Next we had to locate the site where the Kilwa coins were found, which Isenberg identified with an “X” on a World War 2 survey map. The key to making sense of the map was locating Isenberg’s camp and radar base, but this was no easy task because repeated Japanese bombings had led to the base being relocated on at least one occasion. After a painstaking search, we believed we could confirm the accuracy of Isenberg’s recollections and also his map annotations.

It appeared that the coins were found at a place known by Yolngu as Djinjan. The Yolngu used to live well above the crocodile-infested waters of the mangrove-lined creek on the large open sand hills. We completed a very thorough survey of the site but did not find any more coins, so the search continues.

As archaeologist Mike Hermes remarked: “We got to know every rock, tree and green ant in the entire area”. Equipped with an underwater metal detector, Mike also walked knee-deep in water along the length of the creek while other team members kept watch with spears in hand for any signs of danger.

The presumed coin find site is partly covered in a dense mangrove forest and is littered with flotsam and jetsam. Some team members believe that the coins came from one or more shipwrecks and were washed up on the beach, where they were stranded. Others believe that the coins were in the possession of a single person, either Aboriginal or non-Aboriginal, who lost them while passing through Djinjan.

The explanation I favour is that the coins were the private property and worldly wealth of the Indonesian shipwreck survivor Budiman, who lived out his life on the Wessel Islands in the late 1800s close to where the coins were found. A close friend of the Yolngu, Budiman is remembered very fondly even today. His name has been handed down through the generations, and the songs he composed and the words that he used for certain sacred totems like the whale, were still known by Yolngu when I was at Elcho Island.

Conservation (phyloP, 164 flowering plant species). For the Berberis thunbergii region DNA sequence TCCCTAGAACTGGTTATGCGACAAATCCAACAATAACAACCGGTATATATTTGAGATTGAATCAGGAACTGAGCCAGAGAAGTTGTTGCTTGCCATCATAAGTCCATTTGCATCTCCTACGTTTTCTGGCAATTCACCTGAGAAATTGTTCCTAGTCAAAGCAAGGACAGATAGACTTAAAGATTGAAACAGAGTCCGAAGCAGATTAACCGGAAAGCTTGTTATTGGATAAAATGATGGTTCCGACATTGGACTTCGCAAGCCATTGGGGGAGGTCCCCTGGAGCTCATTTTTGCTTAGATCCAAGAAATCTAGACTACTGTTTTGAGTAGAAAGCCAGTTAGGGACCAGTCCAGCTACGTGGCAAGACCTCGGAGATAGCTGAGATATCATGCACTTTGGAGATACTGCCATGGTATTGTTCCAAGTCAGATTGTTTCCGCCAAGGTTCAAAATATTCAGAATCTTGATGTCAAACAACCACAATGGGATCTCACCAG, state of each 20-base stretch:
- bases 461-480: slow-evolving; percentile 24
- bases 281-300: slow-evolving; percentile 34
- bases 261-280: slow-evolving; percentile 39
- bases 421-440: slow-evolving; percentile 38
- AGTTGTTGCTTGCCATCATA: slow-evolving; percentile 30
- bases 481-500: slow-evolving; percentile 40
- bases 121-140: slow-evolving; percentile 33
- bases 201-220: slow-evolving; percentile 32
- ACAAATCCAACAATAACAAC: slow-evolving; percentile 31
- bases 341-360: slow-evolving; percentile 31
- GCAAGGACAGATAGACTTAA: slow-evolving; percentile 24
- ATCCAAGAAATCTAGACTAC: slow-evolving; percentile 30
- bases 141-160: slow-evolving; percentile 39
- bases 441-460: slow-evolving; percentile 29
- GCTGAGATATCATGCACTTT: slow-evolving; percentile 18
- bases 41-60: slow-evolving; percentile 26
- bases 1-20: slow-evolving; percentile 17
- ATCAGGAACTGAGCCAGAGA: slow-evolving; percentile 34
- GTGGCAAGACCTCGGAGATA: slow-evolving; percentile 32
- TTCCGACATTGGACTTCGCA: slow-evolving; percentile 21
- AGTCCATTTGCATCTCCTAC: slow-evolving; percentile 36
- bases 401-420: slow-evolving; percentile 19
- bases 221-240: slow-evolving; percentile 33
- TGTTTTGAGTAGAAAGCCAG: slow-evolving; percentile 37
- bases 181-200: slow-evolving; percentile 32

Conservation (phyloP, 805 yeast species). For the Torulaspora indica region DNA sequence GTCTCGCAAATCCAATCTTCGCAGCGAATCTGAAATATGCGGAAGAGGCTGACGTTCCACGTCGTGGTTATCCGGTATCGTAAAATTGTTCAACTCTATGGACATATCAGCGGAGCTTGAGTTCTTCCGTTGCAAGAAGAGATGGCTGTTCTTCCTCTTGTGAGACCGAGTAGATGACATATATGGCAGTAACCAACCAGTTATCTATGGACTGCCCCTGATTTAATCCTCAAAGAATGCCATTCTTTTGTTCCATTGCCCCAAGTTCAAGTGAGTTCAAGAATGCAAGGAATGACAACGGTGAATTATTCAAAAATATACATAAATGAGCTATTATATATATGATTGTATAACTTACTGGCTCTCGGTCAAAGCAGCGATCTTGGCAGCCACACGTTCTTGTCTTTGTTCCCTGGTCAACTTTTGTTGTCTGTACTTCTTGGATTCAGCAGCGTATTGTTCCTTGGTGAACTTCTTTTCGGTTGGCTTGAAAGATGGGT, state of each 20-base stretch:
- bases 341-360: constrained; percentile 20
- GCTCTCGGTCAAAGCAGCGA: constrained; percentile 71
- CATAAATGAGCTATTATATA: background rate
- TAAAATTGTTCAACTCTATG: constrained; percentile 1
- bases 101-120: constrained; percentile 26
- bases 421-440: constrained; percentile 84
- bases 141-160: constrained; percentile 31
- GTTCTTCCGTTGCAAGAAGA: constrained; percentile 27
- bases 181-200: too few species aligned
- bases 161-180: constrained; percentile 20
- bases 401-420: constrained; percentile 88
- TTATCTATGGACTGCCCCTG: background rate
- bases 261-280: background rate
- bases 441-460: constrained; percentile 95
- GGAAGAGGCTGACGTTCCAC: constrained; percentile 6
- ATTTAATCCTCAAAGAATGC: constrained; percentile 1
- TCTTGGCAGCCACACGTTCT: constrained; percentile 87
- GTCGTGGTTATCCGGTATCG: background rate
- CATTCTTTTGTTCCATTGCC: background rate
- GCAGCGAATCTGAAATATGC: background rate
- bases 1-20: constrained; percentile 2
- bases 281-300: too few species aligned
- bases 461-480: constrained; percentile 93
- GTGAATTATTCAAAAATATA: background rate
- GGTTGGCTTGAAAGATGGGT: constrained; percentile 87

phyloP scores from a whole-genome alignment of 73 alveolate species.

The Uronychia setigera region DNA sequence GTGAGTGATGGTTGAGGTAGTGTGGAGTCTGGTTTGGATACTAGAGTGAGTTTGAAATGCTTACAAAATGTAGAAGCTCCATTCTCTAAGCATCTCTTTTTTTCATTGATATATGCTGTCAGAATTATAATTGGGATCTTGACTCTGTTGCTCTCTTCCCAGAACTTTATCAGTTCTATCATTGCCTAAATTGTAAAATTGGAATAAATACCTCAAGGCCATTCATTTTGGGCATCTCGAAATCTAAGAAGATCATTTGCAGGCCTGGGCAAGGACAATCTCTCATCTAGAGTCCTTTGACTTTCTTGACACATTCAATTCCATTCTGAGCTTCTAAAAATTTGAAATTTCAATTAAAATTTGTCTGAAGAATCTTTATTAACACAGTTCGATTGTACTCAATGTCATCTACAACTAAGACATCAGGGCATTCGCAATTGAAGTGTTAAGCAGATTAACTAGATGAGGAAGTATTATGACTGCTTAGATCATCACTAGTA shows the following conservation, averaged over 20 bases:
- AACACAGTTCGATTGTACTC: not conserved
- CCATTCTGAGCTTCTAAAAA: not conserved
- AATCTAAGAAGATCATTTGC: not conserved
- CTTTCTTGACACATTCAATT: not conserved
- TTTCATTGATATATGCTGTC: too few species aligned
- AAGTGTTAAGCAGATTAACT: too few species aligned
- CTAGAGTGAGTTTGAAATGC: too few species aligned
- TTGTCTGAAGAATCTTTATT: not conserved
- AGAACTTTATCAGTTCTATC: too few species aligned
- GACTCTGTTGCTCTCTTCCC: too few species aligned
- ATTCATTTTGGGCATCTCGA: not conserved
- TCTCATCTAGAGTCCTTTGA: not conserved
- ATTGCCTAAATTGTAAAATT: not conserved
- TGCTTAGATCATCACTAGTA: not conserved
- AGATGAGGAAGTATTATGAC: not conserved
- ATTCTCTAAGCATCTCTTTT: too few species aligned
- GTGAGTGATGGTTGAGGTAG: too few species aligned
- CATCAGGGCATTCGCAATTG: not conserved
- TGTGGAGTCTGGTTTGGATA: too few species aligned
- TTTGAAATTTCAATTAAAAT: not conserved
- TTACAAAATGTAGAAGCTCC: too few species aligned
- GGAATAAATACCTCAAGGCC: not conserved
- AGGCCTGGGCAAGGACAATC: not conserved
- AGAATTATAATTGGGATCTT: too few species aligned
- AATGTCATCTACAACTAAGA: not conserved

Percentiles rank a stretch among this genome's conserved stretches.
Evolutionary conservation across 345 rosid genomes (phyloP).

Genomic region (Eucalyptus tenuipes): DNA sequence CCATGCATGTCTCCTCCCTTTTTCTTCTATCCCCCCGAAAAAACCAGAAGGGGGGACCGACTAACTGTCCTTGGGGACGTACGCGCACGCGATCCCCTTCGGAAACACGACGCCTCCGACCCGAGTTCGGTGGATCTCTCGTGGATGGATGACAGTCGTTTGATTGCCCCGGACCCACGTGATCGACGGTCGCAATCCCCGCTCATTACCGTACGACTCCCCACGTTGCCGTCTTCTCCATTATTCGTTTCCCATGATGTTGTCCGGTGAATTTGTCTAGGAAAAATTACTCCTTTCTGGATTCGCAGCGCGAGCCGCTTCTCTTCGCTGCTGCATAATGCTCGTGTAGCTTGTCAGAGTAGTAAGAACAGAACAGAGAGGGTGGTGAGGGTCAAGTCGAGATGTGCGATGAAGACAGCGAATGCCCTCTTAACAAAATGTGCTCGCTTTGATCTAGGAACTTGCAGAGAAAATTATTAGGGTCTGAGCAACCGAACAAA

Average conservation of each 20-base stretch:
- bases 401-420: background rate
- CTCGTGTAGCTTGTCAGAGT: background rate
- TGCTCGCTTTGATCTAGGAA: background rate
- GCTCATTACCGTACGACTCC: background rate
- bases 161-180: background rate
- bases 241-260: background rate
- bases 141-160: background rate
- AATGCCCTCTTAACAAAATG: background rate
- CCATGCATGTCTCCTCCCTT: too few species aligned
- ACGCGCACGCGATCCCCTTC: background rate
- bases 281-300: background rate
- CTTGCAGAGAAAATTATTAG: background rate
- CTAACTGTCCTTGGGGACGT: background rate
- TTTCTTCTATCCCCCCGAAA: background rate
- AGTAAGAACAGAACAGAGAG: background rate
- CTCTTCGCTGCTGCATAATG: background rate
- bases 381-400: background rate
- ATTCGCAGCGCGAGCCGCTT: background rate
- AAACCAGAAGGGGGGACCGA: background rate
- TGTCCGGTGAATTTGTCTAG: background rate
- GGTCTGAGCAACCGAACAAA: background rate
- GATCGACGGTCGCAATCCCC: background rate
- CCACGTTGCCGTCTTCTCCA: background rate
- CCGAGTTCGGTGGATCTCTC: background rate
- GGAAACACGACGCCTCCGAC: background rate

We did not have to look far to find actual evidence of visiting mariners. The Yolngu themselves had recorded their exchanges in the many rock art galleries of the island chain. Among the vast number of red, yellow and white images of snakes, whales, crocodiles, bandicoots and more obscure totemic designs are paintings of waves of foreign ships and their crews, including men with yellow trousers and wide-brimmed hats who were either carrying guns or with arms akimbo. I know of only a handful of sites in Australia like this, but none as impressive.

The idea, then, that Australia lay isolated in the great southern ocean, hidden from the rest of the world until Europeans could liberate the continent from its seclusion, is a relic of the mindset that perpetrated, and still perpetuates, the myth of terra nullius. With the Kilwa coins, we have potential evidence of much earlier contacts that challenge the Captain Cook-centred view of Australian history that prioritises English and some Dutch discoveries.

Our second Wessel Islands expedition, planned for the middle of this year, aims to interrogate the unique rock art and explore for possible shipwrecks. The Yolngu of Arnhem Land have an inspiring past that we hope to showcase by working hand-in-hand with the traditional owners, sea rangers, and our team of experts and enthusiasts.

The mystery of the Kilwa coins is simply one among many that we hope to resolve.

Ian McIntosh is an adjunct professor of anthropology at Indiana University’s Indianapolis campus.